×

Once registered, you can:

  • - Read additional free articles each month
  • - Comment on articles and featured creative work
  • - Get our curated newsletters delivered to your inbox

By registering you agree to our privacy policy, terms & conditions and to receive occasional emails from Ad Age. You may unsubscribe at any time.

Are you a print subscriber? Activate your account.

Former Xaxis COO Invests in Telco Data Firm Zeotap

By Published on .

Mark Grether, former Xaxis COO.
Mark Grether, former Xaxis COO. Credit: Mark Grether
Most Popular

A German firm launched with the mission to turn telco data into new digital ad revenue streams just boosted its funding by 12 million euros. Founded in 2014, Zeotap entered the U.S. market recently and under-the-radar has begun fostering partnerships that are intended to bolster relationships already in place with six telcos in India, Europe and North America and other data providers.

Investors in this latest funding round include Here, a German auto-industry-backed map and location data firm, as well as angel investors such as Mark Grether, former COO of Xaxis and former T-Mobile strategy exec Seth Schuler.

"What I saw was that there is a tremendous opportunity for the telco providers in becoming big rivals to the Googles and Facebooks," said Mr. Grether. "If there is room for someone else, that's definitely the Verizons and the AT&Ts," he added. "They have data on all of what we do online via our mobile devices."

Zeotap links telco data to mobile ad targeting systems, and is among the few firms dedicated to helping telcos transform their data into new revenue via advertiser dollars. As the growth of new mobile subscribers dwindles, telcos have become increasingly interested in creating new revenue streams generated from the information they have about current customers, including data on home addresses, demographics and the locations where subscribers' phones are spotted. Much of this data, particularly the mobile location data, was considered useless "data exhaust" until the past few years when enterprising data speculators entered the fray to help telcos profit from it.

"Our ecosystem is growing tremendously and therefore, yes indeed, there is so much money to be made," said Mr. Grether, who left Xaxis last year and declined to share information about his current employment. This is the first time he has invested in Zeotap, which he believes has a future outside the world of telco data. For example, he suggested that the funding from Here, which provides map data for automated vehicles and offers a navigation app for consumers, could eventually supply data to Zeotap for ad purposes.

Zeotap has raised a total of around $20 million thus far, and has formed deals with four non-telco data firms supplying additional location, interest and purchase intent data. The company said it will use the $12 million euro infusion to expand its data on-boarding, data monetization and marketing teams in Berlin, New York, Madrid and Milan, and add engineers and data scientists in Bangalore. Last year Zeotap hired a general manager for North America to help woo the ad industry here.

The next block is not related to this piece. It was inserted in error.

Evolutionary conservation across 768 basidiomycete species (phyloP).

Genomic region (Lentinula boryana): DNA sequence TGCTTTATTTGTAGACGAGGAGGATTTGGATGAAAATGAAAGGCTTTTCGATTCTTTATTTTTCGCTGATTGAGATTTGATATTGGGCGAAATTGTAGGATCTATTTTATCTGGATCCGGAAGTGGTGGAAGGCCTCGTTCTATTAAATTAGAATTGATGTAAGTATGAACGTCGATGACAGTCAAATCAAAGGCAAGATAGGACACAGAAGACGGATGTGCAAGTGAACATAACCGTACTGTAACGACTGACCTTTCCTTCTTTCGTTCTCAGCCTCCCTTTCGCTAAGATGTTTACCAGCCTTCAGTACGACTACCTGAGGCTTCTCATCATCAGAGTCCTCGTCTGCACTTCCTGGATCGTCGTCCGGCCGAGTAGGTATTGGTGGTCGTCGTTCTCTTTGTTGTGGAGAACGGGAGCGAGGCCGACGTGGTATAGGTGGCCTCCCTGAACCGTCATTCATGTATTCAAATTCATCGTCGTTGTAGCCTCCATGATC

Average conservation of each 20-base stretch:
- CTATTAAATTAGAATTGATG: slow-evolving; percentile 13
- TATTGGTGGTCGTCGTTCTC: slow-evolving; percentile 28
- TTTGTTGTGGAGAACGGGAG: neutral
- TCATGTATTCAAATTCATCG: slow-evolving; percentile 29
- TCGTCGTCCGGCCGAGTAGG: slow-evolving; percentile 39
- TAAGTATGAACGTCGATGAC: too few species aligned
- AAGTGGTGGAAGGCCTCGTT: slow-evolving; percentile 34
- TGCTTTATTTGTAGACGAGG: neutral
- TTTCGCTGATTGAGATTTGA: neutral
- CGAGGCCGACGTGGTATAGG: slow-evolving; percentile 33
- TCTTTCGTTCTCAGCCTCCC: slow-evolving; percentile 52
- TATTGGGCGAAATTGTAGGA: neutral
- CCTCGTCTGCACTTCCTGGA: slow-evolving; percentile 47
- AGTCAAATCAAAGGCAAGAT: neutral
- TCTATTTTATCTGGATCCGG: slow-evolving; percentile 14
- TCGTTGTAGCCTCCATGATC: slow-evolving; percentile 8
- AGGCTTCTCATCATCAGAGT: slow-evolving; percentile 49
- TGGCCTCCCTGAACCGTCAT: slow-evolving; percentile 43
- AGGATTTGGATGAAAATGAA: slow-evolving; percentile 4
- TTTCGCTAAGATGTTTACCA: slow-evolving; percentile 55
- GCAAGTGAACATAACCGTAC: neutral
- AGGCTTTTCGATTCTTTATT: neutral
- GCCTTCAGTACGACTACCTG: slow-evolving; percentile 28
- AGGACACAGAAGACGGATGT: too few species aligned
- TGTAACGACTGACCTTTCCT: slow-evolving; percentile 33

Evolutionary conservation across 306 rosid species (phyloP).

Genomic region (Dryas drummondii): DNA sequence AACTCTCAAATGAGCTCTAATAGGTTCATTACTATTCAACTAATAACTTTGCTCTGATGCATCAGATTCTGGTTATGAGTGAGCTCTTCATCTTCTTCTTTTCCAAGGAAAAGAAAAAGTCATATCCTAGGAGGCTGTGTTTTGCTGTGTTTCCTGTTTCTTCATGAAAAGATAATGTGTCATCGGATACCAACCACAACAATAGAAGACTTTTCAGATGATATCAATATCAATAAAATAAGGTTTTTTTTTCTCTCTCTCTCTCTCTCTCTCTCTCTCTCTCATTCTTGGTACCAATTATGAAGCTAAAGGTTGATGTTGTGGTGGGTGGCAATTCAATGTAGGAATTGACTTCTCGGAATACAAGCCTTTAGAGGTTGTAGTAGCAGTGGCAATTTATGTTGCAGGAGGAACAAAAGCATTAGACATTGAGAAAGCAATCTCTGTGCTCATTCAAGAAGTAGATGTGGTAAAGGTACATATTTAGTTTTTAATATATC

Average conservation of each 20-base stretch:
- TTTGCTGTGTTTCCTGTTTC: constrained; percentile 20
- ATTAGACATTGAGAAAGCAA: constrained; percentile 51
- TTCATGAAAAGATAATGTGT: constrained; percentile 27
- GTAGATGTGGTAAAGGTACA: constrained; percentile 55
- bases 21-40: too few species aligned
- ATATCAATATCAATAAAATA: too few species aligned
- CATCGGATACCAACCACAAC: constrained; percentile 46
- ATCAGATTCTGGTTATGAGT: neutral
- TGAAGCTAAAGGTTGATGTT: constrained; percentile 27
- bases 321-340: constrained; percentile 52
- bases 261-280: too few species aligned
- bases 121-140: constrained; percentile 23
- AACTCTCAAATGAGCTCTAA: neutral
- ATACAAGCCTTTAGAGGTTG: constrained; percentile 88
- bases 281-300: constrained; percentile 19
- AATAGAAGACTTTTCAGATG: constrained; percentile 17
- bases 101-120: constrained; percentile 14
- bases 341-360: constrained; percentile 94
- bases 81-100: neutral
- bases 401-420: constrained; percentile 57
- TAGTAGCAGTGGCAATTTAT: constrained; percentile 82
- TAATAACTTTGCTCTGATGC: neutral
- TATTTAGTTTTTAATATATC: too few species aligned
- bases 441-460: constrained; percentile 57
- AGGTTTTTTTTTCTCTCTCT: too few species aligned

Advertisers including Mercedes-Benz have worked with Zeotap to target mobile ads to consumers based on data the company gleans from its telco partners. Zenith España, which works on Mercedes' media duties in Spain, wanted to aim its ads for the Mercedes-Benz E-Class at people who could afford the pricey sedan. Zeotap built clusters of consumers based on the amount of their mobile data and voice services bills each month.

Zeotap ingests anonymized, non-personally-identifiable network data through feeds from its tier-1 carrier partners and uses it to target mobile ads to segments of those consumers through its own platform and those of ad tech partners. While some equate mobile data with real-time location data, Zeotap isn't currently working in that arena. Instead, it focuses on other telco information that categorizes consumers according to factors such as income proxies and the types of contracts they have. The startup will not name any of its telco partners, highlighting the sensitivity around a business model that depends on telcos sharing customer information.

Not only is it historically difficult to convince telcos to share this information, data privacy and security concerns have been significant obstacles to monetization of telco data. Zeotap employs multiple methods to anonymize or strip telco data of personally identifiable information. The company has consulted with privacy lawyers and others in developing its technology and business model, and last year underwent a self-imposed hack of its system to ensure data leakage is prevented. Zeotap said it has been certified for the new EU General Data Protection Regulation, which will take effect in May 2018.

"That's why they were so successful at onboarding the telcos," said Mr. Grether, regarding Zeotap, "because they have a compelling story on how to protect privacy because that's of the utmost importance to the telcos."